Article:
The State Department’s in-house watchdog and congressional Republicans have very different appraisals of the U.S. Agency for Global Media (USAGM), the government-run news agency responsible for broadcasting America’s message to the world.
The Office of the Inspector General (OIG) shrugged at concerns by USAGM’s first Senate-confirmed CEO, Michael Pack, that it had routinely ignored security protocols “for at least a decade” while using the same visas intended for au pairs to hire foreign nationals as journalists.
By contrast, House Foreign Affairs Committee GOP members continue hounding the agency for rehiring senior officials dismissed by Pack for security and financial lapses — and in one case, inventing a doctorate — once the Biden administration took office.
Three weeks before OIG’s report, Empower Oversight Whistleblowers & Research filed a Freedom of Information Act request seeking an earlier OIG report on Pack’s suspension of security clearances for six senior officials accused of chronic security lapses.
OIG reportedly found that the senior officials were whistleblowers who endured retaliation from Pack, who had no “legitimate basis” to suspend their clearances, but State does not appear to have made the report public, the request says. (It’s briefly mentioned in OIG’s latest report to Congress.)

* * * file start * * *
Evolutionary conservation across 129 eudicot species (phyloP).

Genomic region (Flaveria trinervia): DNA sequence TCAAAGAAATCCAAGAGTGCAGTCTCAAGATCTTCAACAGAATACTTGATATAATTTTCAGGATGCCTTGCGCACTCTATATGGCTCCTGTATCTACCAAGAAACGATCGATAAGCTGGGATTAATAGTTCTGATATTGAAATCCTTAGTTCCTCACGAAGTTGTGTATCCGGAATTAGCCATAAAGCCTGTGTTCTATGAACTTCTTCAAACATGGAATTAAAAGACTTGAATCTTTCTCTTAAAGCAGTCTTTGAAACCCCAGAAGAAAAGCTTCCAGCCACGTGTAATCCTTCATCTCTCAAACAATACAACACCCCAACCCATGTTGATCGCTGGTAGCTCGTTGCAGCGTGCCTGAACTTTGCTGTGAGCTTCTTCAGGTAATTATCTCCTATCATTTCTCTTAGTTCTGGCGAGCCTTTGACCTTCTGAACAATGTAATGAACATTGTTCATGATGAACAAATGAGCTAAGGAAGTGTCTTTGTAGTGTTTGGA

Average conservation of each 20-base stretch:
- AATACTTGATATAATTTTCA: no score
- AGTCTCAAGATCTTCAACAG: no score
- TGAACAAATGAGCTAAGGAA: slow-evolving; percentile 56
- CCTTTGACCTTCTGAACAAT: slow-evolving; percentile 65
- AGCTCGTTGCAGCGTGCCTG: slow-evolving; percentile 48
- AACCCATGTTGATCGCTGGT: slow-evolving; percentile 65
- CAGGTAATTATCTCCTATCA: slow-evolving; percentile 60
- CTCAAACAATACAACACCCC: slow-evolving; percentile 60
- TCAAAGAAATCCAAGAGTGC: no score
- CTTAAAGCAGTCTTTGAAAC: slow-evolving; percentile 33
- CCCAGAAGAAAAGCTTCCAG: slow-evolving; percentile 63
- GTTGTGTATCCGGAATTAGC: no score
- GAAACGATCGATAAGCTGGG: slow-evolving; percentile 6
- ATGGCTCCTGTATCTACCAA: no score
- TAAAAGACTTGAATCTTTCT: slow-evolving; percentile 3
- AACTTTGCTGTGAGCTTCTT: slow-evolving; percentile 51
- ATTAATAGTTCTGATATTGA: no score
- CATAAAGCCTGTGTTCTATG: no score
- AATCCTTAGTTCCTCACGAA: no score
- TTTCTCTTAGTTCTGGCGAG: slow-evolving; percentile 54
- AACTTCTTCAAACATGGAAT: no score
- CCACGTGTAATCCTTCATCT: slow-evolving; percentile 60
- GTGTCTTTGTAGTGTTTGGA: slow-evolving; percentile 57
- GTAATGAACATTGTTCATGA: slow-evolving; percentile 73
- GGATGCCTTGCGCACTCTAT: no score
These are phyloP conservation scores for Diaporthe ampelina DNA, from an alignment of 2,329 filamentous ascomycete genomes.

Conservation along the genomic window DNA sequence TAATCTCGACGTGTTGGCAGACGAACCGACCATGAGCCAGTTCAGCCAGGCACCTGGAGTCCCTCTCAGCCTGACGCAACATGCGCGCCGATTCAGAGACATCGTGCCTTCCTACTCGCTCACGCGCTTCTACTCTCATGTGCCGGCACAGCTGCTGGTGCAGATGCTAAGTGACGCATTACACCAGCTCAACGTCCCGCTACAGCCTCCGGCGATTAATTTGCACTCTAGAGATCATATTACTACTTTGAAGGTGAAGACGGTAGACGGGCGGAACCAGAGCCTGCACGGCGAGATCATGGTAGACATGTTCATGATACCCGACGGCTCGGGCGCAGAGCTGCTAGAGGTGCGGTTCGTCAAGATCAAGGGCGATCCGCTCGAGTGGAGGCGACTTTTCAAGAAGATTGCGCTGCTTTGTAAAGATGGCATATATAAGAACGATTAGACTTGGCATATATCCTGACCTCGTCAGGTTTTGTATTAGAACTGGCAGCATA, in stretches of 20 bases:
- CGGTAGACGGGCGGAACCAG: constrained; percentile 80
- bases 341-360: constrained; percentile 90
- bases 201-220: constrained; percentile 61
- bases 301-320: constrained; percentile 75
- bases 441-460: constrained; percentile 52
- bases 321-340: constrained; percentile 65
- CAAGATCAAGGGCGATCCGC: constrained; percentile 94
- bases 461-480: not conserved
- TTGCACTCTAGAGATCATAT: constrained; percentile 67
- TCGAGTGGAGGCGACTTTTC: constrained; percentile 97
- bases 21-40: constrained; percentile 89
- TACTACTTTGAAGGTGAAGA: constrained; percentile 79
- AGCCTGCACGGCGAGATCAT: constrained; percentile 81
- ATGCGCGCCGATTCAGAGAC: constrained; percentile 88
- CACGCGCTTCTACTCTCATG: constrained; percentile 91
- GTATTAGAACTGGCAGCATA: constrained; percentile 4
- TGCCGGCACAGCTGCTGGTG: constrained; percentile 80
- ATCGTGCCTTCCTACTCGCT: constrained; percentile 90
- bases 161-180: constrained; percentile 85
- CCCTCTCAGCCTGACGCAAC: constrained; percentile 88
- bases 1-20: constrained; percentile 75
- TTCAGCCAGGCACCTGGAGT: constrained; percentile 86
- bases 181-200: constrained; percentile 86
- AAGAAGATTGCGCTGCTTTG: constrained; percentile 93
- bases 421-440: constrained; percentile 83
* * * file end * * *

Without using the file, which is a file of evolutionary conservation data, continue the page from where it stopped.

The whistleblower group seeks all investigative reports related to internal whistleblower retaliation during Pack’s seven-month tenure and OIG’s communications regarding Pack with Capitol Hill and USAGM personnel.
The group’s founder Jason Foster, former chief investigative counsel to then-Chairman of the Senate Judiciary Committee Chuck Grassley (R-Iowa), told Just the News that State’s FOIA officer had still not responded to the group’s request more than two months later. Huffman told Just the News that OIG was “currently working on” a response and expects to have it “ready soon.”
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